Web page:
I spent a brief two hours at the Holocaust museum in Washington this last week watching film of the atrocity and thinking about this quotation and wondering how in any human being there could be the ability to forgive, to have reached a place where on the heels of that kind of suffering you could grow so much through the suffering that you had the ability to turn to someone and offer them your forgiveness. In the Holocaust, suffering did one of two things. It either turned people away from God or it turned them to God. Suffering tends to do that in your life. It either draws you closer to God because you are willing to allow that to shape you and mold you and develop you or it stirs within you a spirit of bitterness you turn and you run from it rather than growing in the midst of it.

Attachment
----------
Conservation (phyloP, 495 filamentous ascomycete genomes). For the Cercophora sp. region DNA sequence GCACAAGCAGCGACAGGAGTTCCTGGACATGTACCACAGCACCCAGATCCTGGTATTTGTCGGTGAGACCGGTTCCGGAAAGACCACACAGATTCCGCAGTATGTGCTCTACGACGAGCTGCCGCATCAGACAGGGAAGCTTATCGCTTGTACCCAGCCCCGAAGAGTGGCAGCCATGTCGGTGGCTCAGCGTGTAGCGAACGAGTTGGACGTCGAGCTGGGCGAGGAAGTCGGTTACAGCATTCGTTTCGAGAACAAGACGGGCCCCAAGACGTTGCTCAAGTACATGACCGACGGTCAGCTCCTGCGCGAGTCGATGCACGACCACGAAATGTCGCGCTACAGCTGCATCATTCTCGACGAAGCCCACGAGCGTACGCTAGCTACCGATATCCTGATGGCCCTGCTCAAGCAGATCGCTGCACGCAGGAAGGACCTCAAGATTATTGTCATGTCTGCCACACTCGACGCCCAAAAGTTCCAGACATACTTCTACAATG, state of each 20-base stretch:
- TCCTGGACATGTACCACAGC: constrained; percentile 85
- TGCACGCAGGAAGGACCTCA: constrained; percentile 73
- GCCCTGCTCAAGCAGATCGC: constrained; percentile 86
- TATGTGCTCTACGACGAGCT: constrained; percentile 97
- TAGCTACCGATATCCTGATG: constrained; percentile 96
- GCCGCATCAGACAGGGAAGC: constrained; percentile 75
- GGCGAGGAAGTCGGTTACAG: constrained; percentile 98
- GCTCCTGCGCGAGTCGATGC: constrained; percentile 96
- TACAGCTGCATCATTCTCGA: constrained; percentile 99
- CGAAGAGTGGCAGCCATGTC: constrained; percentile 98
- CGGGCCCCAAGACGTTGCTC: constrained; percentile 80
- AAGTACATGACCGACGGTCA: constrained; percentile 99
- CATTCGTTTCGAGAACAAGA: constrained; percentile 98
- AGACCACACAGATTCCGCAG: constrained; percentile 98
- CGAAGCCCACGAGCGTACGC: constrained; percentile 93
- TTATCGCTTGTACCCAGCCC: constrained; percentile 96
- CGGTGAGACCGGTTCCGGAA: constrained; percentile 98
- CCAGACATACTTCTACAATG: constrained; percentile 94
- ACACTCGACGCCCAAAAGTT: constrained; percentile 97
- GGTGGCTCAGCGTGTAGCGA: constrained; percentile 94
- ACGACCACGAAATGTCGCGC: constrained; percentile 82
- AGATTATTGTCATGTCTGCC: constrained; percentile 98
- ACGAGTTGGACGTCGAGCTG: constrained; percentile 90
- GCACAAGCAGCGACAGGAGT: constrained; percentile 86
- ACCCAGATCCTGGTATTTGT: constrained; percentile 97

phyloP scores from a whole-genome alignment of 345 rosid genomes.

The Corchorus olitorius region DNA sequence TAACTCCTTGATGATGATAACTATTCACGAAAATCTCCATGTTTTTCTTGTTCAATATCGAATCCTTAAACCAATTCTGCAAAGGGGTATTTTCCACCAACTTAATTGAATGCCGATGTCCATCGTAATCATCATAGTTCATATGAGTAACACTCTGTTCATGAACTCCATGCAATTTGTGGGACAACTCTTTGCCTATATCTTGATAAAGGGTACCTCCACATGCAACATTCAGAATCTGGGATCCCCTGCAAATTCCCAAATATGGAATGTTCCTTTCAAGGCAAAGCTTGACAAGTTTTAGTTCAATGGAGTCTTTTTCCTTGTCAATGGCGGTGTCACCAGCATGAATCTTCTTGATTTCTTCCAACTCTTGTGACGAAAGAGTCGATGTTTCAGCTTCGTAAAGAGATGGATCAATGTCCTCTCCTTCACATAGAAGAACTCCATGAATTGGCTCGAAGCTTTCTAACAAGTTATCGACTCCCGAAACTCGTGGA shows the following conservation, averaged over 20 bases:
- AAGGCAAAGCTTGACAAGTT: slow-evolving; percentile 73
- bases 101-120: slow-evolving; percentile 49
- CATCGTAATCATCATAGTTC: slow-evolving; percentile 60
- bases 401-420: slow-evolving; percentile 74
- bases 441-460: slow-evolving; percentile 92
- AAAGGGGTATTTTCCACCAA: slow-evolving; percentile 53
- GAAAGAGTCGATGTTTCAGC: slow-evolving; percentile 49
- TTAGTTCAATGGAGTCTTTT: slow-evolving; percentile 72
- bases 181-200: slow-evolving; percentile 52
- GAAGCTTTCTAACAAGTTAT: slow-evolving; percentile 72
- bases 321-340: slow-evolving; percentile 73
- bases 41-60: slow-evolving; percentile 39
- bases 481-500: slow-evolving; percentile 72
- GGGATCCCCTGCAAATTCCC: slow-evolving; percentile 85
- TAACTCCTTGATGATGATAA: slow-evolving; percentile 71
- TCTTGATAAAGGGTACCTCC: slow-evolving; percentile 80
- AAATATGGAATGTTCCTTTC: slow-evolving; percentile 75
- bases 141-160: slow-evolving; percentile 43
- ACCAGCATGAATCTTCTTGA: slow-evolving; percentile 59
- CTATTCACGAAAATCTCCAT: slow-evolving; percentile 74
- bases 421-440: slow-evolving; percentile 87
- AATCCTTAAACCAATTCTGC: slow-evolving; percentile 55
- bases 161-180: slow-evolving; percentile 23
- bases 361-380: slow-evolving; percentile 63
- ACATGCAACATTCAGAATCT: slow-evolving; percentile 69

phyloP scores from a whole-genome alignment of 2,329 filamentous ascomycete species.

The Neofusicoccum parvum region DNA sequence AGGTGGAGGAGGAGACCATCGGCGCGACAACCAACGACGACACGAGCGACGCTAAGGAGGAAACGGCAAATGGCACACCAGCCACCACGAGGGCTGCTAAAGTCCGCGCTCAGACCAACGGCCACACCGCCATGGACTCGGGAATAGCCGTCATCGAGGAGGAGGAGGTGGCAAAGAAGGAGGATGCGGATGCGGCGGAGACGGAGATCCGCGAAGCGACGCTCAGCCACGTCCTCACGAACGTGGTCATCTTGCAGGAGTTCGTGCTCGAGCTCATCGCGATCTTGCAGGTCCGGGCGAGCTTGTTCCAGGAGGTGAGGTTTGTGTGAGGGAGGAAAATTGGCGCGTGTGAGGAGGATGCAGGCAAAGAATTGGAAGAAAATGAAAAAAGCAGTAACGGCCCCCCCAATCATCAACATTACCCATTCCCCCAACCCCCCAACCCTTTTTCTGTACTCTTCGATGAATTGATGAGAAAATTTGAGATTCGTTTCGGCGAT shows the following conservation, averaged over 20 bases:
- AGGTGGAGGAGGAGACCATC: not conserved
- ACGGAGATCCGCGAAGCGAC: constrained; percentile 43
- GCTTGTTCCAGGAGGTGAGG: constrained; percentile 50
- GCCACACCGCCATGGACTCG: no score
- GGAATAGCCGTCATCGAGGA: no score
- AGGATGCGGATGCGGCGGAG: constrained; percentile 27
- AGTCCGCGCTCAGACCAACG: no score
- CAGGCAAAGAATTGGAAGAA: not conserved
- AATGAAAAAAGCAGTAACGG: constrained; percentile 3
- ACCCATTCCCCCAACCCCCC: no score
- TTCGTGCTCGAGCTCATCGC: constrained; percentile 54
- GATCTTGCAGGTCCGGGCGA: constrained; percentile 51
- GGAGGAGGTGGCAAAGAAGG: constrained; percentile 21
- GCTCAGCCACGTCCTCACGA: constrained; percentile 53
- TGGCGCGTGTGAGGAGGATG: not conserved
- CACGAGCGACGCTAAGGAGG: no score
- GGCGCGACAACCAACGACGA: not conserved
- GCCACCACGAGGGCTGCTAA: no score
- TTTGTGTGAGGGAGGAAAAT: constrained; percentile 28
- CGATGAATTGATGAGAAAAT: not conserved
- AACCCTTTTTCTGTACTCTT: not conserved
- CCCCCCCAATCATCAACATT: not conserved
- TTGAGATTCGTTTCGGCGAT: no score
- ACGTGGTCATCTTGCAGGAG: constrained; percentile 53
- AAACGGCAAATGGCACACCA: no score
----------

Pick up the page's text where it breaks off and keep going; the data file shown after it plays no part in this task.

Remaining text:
I've long been fascinated by a little verse tucked away back in the book of III John, where John writes to the church, and he says I am hoping that you have good health even as your spirit is healthy. Do you hear it? He wants him to have some kind of good physical health, the church, but there's greater concern in that context for their spiritual health than there is for their physical health. In Romans 8:18, Paul says I do not consider the suffering of this life to even be comparable, even remotely comparable, to the joy and the glory that is to be attained when Jesus returns. In Hebrews 5:7-8, it talks about Jesus being in the Garden of Gethsemane in preparation for his suffering, and it talks about his great weeping as he sits before God and cries out not my will but yours be done, and the Hebrew writer in reflecting on that experience says Jesus learned obedience through his suffering. We were walking around in Anapolis last week. There is a really remarkable simple memorial there to the book Roots, to Kunta Kinte and his family who landed there years ago as a part of the slave trade. And there is one plaque and on it there is this quotation from Uncle Pompey Botang Boriaka from the book. He says we all suffer. If a man is wise, he learns from it. The world says that there's absolutely no value whatsoever in any kind of suffering, and God says truth will set you free from that fear and that anxiety and will allow you to grow into the likeness of Jesus.